Marriage Minutes: Can Marijuana Mellow Your Marriage? Can 5 Minutes With a Bag of Rice Predict Co-Parenting? New research from the University of Buffalo and Ohio State University look, independently, at the affects of marijuana on a marriage and how co-parenting a baby doll can predict behavior when the real baby arrives. BY HITCHED EDITORS
Researchers have found that couples who smoke together report less domestic violence.
“ The behavior that the soon-to-be parents demonstrated with the doll was a solid predictor of how the couple would interact with their real baby nine months later.”
The following is a round-up of news items compiled by the Hitched editors during the week of August 28, 2014.
Mellow Your Marriage With Marijuana?
Whether you're for or against the legalization of marijuana, an undeniable positive is that we're finally putting the resources toward marijuana to have a better understanding of its impact and effects. For example, researchers at the University of Buffalo studied 634 couples over nine years of marriage and found that couples who smoked marijuana were less likely to report "intimate partner violence" (IPV). Other studies have given unclear results in the past, but this research is more robust, looking at patterns and habits for nearly a decade. The research looked at husbands and wives individually and found positive effects in lowered domestic violence reporting—with dual pot smoking couples reporting the least IPV incidents.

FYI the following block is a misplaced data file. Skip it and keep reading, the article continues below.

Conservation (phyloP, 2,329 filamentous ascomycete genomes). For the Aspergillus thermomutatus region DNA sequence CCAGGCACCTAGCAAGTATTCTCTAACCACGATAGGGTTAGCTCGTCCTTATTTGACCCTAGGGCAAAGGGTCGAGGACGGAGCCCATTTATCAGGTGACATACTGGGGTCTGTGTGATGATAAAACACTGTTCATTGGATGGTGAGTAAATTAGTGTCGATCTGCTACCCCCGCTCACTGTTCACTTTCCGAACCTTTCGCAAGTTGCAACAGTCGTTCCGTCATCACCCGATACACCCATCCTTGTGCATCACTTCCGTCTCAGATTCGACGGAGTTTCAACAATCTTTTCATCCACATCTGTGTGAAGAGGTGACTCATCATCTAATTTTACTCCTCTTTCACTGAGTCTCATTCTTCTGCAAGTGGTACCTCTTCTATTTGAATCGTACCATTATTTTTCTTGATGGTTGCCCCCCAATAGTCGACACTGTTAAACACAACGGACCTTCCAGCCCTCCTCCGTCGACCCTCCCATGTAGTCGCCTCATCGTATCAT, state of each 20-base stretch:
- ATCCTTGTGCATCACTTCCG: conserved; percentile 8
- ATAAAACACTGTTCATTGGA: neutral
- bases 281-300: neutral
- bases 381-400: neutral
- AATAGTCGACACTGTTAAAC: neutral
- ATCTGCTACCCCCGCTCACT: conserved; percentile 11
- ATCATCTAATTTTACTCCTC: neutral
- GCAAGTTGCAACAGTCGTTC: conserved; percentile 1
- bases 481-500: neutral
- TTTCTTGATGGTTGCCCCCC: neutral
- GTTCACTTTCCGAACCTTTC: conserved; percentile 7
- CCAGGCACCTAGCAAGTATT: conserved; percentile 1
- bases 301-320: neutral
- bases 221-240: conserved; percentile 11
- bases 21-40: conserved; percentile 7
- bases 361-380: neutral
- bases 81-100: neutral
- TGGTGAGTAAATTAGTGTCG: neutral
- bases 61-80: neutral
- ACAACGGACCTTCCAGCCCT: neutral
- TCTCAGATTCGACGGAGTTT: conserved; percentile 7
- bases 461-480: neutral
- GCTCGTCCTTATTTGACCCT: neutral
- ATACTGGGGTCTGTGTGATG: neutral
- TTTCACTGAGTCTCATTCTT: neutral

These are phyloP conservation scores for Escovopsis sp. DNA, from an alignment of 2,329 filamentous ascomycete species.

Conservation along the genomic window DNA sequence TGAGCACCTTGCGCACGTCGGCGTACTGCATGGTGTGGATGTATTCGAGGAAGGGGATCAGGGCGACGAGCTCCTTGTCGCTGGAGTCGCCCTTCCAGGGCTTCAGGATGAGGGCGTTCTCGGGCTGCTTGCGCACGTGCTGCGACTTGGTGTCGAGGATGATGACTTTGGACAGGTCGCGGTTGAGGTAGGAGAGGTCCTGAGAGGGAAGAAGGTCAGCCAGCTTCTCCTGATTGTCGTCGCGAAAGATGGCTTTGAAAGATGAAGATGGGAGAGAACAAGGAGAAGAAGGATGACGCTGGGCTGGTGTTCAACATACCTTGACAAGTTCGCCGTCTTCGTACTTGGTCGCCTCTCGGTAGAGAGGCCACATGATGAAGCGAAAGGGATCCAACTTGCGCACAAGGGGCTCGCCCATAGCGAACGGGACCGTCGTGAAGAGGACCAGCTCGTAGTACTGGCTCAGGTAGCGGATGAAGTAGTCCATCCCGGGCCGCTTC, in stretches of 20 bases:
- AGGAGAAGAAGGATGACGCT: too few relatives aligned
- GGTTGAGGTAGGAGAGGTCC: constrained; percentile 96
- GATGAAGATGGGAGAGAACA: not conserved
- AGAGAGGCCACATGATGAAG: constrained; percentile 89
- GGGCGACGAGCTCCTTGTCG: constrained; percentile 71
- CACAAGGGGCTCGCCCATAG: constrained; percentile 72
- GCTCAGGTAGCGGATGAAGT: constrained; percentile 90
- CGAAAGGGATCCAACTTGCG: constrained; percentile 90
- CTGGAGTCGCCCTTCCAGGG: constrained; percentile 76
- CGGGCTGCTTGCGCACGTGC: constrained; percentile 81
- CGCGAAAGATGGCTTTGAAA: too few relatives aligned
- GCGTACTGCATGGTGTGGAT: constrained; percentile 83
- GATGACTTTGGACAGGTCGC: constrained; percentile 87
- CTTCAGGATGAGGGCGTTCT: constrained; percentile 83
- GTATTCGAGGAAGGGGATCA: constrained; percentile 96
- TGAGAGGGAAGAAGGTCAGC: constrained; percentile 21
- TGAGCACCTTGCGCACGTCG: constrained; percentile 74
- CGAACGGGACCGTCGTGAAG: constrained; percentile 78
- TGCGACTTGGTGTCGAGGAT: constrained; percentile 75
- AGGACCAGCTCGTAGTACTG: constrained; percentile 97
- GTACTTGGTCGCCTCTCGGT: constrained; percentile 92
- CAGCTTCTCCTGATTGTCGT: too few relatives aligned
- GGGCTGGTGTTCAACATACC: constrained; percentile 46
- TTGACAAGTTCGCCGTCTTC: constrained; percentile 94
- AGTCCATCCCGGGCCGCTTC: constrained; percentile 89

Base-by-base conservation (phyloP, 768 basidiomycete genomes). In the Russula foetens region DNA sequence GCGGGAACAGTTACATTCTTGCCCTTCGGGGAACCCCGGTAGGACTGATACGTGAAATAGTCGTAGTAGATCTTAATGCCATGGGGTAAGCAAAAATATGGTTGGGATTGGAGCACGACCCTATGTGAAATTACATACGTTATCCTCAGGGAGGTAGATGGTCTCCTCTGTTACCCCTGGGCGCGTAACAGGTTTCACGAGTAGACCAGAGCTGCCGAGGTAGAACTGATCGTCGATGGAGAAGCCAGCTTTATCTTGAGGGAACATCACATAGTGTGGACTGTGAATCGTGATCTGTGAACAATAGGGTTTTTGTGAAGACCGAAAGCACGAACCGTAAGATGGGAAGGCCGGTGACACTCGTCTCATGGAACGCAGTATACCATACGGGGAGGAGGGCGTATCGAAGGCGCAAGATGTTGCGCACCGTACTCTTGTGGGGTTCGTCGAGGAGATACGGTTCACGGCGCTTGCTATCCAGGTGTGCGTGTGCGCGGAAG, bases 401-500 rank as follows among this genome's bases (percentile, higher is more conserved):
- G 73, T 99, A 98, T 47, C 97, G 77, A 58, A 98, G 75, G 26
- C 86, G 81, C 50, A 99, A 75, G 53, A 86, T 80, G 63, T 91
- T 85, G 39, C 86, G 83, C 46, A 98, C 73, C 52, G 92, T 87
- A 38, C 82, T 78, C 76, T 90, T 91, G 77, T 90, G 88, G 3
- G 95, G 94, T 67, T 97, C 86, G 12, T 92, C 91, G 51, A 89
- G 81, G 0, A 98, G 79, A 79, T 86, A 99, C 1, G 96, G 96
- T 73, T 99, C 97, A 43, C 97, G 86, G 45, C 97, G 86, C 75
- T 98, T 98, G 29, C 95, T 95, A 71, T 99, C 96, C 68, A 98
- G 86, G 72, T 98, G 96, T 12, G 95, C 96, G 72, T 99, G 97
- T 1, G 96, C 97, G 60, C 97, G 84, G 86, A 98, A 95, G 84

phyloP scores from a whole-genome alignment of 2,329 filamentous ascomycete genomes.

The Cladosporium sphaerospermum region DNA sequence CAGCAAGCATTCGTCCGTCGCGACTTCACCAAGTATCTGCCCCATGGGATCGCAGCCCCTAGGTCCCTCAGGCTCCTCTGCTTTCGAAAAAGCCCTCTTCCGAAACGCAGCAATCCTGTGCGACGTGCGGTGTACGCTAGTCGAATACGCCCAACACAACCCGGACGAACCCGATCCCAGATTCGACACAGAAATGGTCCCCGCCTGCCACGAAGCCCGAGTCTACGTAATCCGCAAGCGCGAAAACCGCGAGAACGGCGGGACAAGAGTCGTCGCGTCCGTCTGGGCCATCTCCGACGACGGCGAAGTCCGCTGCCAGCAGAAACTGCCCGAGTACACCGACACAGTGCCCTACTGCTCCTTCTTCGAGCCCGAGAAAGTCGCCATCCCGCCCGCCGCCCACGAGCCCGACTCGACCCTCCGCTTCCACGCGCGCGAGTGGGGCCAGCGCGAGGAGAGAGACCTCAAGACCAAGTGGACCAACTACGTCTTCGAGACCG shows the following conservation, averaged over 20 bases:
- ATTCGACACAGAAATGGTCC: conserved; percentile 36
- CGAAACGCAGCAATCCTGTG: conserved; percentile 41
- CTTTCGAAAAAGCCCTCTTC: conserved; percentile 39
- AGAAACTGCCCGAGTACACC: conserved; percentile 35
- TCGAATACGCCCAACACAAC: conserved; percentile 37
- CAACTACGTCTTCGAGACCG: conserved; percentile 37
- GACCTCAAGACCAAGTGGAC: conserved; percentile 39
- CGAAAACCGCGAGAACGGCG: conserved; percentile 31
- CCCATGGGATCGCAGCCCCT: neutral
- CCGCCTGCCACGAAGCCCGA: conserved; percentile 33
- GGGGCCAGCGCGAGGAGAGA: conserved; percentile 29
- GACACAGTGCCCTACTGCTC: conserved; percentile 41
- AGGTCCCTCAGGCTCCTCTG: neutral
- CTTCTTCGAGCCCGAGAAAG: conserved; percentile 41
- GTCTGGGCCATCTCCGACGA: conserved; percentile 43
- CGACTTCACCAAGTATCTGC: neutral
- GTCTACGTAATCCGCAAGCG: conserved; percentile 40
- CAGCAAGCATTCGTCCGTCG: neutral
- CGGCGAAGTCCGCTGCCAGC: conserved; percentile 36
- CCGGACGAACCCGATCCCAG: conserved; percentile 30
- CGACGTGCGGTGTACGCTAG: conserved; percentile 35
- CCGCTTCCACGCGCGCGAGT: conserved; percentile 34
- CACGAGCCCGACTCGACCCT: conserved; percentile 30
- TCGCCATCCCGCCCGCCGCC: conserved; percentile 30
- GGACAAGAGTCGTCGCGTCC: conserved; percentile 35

The Washington Post reports that the authors are interested in more research regarding marijuana use, such as abuse, dependence, and withdrawal—and how these things effect spousal interaction.
The findings of this research might not be surprising for many since marijuana is known for its affect to mellow people out, but don't expect that your therapist will begin recommending two tokes before bed anytime soon.
Predicting Parental Skills With Dolls
Don't drop that baby doll! Ohio State University researchers videotaped nearly 200 dual-earner couples playing with a "doll" (a 7 lb. bag of rice dressed as a baby) and were told to treat it like their own real baby. After their real baby was born the couples again videotaped and the researchers compared the two tapes. The study was published in the Journal of Family Psychology and found the behavior that the soon-to-be parents demonstrated with the doll was a solid predictor of how the couple would interact with their real baby nine months later—oh yeah, it only took the researchers five minutes of viewing the doll interactions to make their accurate predictions. So if couples were supportive of each other with the sack of rice, they were also likely to be supportive after their new (real) baby arrived. If the couples were discouraging or critical, the researchers found that behavior also carried over—as did the amount of time a couple would spend together with the doll co-parenting.
Sarah Schoppe-Sullivan, one of the authors of the study and a professor of human sciences at the Ohio State University noted to Time magazine that marital satisfaction was taken into consideration for the study, but wasn't a predictor. "The co-parenting and couple relationships are not the same," Schoppe-Sullivan told Time. The professor also noted that couples who participated in the study tended to be a little better educated, therefore the study was not nationally representative.
The insight to be derived, however, is that parenting skills taught and learned prior to the arrival of a baby can help create successful co-parents once the baby arrives.